When a person receives an inheritance and for some reason does not wish to accept or keep the inheritance, he can legally disclaim the inheritance. As a probate lawyer can explain, once a person disclaims an inheritance, it is as though the person disclaiming the gift died before the person who left him the gift in a will or through another instrument.
One common reason for a disclaimer of an inheritance is avoiding federal or state taxes associated with the inheritance. A well-executed disclaimer operates as though there was no transfer to the disclaimer for tax purposes.
Inheritance laws allow for a total or a partial disclaimer of an inheritance. Therefore, if a person wishes to take possession of some assets and disclaim others, he can. Once disclaimed, the assets are divided as part of the original owner’s estate. So for example, if a person disclaims an inheritance from his father, the inheritance goes back into the estate of the father and is distributed as part of that estate. The disclaimed property does not pass on to the disclaimer’s heirs unless they are also heirs of the father in this example.
A person writing a will can include provisions that describe what should happen to property once it is disclaimed. This can include passing the property to other heirs, or to an organization. People who want to ensure that a disclaimed inheritance is passed on according to their wishes should discuss this aspect of estate planning with an experienced attorney.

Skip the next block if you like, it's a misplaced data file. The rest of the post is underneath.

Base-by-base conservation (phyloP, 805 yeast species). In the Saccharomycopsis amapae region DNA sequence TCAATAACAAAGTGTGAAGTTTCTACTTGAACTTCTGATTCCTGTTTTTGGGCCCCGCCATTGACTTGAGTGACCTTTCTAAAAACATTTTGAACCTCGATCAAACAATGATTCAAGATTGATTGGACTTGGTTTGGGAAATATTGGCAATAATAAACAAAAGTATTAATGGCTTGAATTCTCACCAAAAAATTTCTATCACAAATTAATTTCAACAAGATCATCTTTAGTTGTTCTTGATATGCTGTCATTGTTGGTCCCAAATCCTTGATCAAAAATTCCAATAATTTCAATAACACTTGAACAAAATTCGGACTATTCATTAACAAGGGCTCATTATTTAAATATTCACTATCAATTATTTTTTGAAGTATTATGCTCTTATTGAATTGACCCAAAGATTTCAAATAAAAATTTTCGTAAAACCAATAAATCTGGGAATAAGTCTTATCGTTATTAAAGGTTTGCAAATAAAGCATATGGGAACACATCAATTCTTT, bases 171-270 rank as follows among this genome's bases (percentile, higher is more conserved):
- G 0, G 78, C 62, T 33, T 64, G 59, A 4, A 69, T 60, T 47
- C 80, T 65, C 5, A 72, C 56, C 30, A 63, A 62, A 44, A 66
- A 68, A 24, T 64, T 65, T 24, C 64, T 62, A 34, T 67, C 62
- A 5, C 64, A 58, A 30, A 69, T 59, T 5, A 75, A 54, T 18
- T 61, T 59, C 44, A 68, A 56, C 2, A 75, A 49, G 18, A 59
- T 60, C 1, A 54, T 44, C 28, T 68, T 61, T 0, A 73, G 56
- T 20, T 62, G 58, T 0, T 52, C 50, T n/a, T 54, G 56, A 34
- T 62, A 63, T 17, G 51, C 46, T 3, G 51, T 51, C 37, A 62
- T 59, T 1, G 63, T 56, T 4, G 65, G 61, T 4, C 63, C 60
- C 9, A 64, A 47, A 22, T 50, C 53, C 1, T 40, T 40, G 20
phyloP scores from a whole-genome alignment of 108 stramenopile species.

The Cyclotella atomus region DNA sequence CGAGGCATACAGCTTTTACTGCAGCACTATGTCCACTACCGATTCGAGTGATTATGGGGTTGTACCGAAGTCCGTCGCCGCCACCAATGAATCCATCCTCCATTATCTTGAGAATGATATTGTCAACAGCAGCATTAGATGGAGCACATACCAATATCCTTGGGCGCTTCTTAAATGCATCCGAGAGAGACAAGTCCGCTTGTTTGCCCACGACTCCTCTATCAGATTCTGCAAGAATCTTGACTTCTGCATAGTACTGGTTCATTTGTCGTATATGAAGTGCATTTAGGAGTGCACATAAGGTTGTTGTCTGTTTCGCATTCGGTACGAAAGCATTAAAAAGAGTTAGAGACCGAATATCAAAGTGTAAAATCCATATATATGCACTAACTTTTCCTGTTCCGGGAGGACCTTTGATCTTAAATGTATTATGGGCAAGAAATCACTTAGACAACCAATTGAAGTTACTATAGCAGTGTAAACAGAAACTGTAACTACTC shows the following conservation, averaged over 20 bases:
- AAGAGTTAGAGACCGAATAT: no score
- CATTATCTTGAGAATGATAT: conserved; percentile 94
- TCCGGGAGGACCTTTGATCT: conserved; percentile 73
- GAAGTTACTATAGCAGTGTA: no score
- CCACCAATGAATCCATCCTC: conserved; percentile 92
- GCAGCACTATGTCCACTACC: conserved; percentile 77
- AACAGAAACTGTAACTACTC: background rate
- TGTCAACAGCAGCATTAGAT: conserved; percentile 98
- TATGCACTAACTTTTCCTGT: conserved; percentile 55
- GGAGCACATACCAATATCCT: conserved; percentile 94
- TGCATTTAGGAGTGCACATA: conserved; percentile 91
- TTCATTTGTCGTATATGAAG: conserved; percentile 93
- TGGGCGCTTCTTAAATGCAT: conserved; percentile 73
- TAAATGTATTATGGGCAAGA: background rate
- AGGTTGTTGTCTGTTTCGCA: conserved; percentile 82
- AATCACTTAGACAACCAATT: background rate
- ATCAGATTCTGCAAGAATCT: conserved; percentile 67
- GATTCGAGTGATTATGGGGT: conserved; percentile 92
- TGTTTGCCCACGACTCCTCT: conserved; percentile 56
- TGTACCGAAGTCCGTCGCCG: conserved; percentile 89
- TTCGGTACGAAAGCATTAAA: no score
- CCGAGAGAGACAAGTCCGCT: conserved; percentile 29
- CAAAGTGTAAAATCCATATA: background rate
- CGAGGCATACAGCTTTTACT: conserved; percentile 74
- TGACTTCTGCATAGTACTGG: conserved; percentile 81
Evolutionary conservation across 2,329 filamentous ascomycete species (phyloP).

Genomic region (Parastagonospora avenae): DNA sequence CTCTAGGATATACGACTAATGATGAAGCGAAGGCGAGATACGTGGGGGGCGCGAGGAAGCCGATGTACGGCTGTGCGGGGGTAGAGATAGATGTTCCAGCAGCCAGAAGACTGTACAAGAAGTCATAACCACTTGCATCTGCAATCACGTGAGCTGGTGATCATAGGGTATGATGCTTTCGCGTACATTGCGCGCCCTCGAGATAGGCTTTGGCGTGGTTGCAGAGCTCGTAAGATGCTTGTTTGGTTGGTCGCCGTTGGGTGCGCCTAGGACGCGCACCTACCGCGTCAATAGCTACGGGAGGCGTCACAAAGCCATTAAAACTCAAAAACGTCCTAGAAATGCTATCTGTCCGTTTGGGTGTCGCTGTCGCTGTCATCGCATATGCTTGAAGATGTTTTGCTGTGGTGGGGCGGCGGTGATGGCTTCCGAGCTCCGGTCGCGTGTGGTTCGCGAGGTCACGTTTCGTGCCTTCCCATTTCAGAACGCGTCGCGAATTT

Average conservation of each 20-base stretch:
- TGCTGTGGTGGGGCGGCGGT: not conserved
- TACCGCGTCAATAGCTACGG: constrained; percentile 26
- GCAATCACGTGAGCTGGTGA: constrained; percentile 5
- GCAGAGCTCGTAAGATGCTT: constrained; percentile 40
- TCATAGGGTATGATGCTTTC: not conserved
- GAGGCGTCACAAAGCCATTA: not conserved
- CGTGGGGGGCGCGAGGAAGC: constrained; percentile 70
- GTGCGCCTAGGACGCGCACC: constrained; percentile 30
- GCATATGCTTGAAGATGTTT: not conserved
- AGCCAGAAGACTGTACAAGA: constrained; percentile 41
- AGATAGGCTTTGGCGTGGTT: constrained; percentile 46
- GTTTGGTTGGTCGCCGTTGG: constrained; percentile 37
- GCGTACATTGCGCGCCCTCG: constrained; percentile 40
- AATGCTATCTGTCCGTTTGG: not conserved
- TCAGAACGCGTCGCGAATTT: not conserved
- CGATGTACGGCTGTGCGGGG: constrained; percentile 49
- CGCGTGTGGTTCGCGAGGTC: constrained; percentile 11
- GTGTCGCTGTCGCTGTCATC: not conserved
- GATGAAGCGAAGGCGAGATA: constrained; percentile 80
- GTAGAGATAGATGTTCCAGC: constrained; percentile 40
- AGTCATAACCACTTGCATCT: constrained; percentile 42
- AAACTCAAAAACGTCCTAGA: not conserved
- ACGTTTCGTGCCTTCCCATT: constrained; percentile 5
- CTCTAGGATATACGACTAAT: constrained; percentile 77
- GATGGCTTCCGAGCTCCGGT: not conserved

In order to disclaim an inheritance, the person disclaiming the property has to describe the property to be disclaimed in writing, sign the disclaimer, and deliver it to the administrator or executor of the deceased’s estate. If the property to be disclaimed is in a trust, the disclaimer should be delivered to the trustee. In some cases, the disclaimer can be delivered to a person who has possession of the property, even though the person is not a trustee or executor of the estate.
Once a person has accepted an inheritance or signed a waiver of disclaimer, he cannot then disclaim the inheritance. Therefore, it is important that a person considering disclaimer also consider the repercussions of the decision before disclaiming the property. It may help to discuss the possibility of disclaimer with an experienced estate planning attorney before executing a disclaimer.
Under some circumstances, it is possible for a person who is legally responsible for a minor to disclaim property that is inherited by the minor. This usually requires a court’s permission.
Contact an Estate Planning Law Firm Today
If you would like more information about putting together your estate plan, including the different types of trusts that may be beneficial to you, make sure you speak with a lawyer who is skilled and knowledgeable in estate law. Call an experienced attorney, like a probate lawyer from a law firm like Carpenter & Lewis PLLC.